Story URL: http://news.medill.northwestern.edu/chicago/news.aspx?id=215445
Story Retrieval Date: 9/2/2014 9:02:39 AM CST
Mayor Rahm Emaunel made it clear on Thursday that his tenure as mayor will be judged by whether his policies enhance the lives of young people in lower-income communities like West Englewood.
“The test of this city, the test for this mayor, and the test for all of us involved – because nobody gets a pass – is whether the kids at Harper, when they see downtown and they see the promise of this city, is whether in their eyes they can see themselves in the future of the city,” Emanuel said.
Emanuel was in West Englewood to announce an expansion of a mentoring program called Becoming A Man. BAM was founded by Anthony Ramirez-DiVittorio in 2001 and serves 600 boys spread across 17 schools. Emanuel has committed money to expand the program to 40 schools for the service of 2,000 teens. Many enrolled in the program come from homes without a male parent present.
“Becoming A Man is most specifically focused, obviously, on young adolescent men, who are higher propensity to both be a victim as well as a perpetrator of a crime. And therefore we’ve got to reach directly to them,” Emanuel said.
He estimated that between the expansion of this program, along with the expansions to summer jobs and after-school programs in general, Chicago would be able to reach 5,600 at-risk teens. Emanuel defined “at-risk” as youth most likely to become involved in gangs.
Ramriez-DiVittorio explained that he designed the program around six core values: integrity, accountability, self-determination, positive anger expression, respect for womanhood and visionary goal setting.
He highlighted positive anger expression as being particularly important to the program’s goal of curbing Chicago’s rampant gang violence.
“That’s been the biggest hit of the values when I see the boys later, because what they learn through this value is not anger management, not count to 10, not hold your breath and hold in your anger and repress it. But to normalize it,” Ramirez-DiVittorio said. “Let’s make choices to take that anger and be constructive with it.”
A study by the University of Chicago’s Crime Lab calculated that the program, which costs about $1,100 per participant, saves the city an estimated $3,600 per participant in its prevention of criminal behavior.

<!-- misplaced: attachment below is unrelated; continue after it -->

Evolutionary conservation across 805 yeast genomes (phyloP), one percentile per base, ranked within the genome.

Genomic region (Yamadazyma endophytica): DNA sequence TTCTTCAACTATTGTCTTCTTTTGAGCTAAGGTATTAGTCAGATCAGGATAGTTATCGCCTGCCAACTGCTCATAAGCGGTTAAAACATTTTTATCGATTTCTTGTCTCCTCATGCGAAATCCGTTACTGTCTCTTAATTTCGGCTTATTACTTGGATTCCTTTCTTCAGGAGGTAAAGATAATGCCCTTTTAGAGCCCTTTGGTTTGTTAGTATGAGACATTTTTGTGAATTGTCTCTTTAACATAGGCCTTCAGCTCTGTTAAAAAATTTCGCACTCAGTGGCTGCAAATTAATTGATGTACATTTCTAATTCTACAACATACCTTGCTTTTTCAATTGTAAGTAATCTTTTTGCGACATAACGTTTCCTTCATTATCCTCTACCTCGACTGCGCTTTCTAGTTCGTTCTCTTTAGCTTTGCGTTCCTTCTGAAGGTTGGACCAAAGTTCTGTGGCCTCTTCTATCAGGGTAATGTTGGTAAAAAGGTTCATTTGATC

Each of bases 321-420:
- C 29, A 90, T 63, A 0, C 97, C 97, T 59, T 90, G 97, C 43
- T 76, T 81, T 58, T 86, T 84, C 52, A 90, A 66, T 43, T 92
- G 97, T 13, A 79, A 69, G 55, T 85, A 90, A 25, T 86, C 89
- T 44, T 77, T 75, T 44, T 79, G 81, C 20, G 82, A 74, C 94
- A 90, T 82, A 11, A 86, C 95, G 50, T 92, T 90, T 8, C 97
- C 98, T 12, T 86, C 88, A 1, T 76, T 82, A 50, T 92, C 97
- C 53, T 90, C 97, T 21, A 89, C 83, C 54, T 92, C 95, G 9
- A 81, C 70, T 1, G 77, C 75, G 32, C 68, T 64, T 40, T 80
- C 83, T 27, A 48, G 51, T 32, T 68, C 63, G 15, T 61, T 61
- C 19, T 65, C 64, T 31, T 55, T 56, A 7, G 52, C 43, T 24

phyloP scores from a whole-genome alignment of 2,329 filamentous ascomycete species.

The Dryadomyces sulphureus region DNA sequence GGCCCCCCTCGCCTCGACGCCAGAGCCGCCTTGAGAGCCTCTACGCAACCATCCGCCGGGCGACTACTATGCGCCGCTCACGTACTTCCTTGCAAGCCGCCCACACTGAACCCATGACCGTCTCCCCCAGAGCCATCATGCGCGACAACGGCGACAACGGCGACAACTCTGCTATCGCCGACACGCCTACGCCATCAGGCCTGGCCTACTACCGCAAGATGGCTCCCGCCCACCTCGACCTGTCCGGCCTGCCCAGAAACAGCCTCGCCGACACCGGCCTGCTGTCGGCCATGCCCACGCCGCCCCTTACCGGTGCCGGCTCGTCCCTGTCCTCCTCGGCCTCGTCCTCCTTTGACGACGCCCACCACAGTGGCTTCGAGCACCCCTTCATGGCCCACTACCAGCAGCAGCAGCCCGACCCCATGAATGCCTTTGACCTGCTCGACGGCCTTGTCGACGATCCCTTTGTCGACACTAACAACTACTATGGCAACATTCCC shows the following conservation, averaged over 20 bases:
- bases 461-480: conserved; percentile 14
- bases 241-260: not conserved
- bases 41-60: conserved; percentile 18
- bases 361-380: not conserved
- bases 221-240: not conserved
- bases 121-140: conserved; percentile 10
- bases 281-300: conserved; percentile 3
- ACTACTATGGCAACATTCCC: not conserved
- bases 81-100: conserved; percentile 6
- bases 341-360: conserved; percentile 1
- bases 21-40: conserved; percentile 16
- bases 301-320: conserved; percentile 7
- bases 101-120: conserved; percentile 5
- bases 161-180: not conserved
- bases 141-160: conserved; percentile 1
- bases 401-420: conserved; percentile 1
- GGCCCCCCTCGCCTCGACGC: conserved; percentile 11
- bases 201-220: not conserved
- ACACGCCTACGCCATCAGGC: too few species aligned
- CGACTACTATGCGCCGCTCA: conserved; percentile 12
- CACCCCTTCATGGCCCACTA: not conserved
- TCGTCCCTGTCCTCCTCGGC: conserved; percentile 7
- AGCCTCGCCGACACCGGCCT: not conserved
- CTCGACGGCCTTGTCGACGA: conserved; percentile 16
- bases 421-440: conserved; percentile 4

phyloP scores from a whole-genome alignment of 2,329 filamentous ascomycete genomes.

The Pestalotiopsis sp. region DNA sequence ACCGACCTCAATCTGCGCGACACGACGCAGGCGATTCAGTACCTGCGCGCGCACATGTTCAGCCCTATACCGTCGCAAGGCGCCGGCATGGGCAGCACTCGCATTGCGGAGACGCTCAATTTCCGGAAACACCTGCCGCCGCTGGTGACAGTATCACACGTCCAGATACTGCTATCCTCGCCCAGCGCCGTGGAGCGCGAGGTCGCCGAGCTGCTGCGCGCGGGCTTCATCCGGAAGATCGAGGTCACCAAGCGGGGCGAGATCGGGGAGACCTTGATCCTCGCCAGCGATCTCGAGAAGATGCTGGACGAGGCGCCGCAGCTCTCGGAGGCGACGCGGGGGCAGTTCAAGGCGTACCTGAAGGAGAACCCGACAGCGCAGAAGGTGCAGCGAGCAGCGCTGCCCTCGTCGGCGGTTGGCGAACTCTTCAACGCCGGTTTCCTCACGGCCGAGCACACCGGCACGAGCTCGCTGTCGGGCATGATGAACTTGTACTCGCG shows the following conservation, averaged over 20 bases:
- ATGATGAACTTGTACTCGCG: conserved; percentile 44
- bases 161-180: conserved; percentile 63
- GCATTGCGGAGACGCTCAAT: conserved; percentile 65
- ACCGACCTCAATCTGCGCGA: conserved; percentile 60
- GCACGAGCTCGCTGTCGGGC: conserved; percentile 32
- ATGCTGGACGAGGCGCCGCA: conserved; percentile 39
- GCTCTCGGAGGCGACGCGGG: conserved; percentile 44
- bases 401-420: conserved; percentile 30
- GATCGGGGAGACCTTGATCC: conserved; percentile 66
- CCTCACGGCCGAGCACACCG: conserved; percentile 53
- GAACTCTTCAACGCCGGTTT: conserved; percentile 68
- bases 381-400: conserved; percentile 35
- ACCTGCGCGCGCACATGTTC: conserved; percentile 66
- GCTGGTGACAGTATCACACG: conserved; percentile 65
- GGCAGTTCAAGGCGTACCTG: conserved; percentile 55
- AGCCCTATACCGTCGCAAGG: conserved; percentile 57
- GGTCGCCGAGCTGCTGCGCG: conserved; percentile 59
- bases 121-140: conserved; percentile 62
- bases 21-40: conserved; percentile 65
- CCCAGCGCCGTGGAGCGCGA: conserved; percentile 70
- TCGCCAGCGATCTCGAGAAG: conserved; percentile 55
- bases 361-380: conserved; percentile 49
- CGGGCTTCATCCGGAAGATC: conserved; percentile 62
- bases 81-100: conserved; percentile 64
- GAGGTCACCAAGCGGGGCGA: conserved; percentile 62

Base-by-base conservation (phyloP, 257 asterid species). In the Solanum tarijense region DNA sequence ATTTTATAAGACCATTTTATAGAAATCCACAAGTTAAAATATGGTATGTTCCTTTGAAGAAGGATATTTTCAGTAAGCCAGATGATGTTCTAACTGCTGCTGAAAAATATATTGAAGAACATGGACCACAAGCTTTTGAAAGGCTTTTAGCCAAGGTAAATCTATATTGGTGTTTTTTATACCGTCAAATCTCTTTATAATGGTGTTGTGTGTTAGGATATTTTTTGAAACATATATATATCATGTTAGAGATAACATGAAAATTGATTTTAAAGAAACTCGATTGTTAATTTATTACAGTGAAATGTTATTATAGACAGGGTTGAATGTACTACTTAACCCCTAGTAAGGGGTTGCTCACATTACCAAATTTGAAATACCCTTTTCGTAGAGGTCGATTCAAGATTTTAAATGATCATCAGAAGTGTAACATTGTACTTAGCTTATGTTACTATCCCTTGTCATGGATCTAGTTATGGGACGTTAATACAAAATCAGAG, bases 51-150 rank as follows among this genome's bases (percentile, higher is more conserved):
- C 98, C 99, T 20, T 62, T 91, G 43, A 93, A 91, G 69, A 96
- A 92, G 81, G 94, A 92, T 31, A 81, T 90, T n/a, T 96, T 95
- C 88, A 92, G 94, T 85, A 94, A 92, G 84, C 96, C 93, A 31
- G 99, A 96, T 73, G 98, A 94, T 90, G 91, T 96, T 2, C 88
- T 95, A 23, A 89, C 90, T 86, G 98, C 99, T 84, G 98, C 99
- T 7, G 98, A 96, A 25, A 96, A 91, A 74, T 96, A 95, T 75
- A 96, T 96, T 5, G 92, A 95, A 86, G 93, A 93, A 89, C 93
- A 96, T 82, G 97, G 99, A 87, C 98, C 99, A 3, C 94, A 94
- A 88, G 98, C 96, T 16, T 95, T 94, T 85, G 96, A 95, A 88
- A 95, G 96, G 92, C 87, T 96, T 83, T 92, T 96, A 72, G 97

Ramirez-DiVittorio also emphasized that while the program is for young men it is anti-patriarchal. As a way of teaching the teens respect for women, they undertake an exercise in which they must ask women in their lives whether they have ever been degraded by men.
Arjay Howard, a sophomore at Harper and a member of the school’s chapter of Becoming A Man, introduced the mayor. Howard hopes to study acting and he credits the program with giving him the confidence to pursue this goal.
“Growing up I had this thing of being shy and talking to my peers and my mentor, Mr. Jackson, it just brought it right out of me,” Howard said.
Emanuel sat in with Howard’s mentoring group on Wednesday.
“He’s real cool,” Howard said. “He’ll always be cracking jokes. And he’s just like down-to-earth. He’s laid back.”
A reporter’s question about Emanuel’s brother Zeke’s memoir, “Brothers Emanuel: A Memoir of an American Family,” resulted in the mayor joking that he plans to wait for the DVD.
Timothy Jackson mentors 60 students in Englewood, including Arjay. He joined the program in 2009.
“We hear a lot of people say someone needs to do something about this, someone needs to help the kids. And for a while I would just donate funds, but I just noticed how important it was that I stood up to the needs,” said Jackson, an Auburn-Gresham native.
The program contains many facets including math tutoring, a feature many students were reluctant to embrace at the outset, Jackson said.
“I was able to nudge them in the right direction, and now some of the same students that fought it are some of my best students in the math program,” he said.
Emanuel tied his support for Becoming A Man to other educational policies such as the creation of a longer school day and funding for early childhood education.
“Over the last 30 years our governments at many different levels pulled back from their support of children. So whether it’s a full school day, a full school year, early childhood education, eye care, after-school programs, rigorous academic standards, job training, this mayor is all in investing in kids,” Emanuel said.
The lengthened school day has drawn criticism from the Chicago Teachers Union, which alleges that the increase in school hours has occurred without an increase in funding and resources, and therefore does not improve students’ education.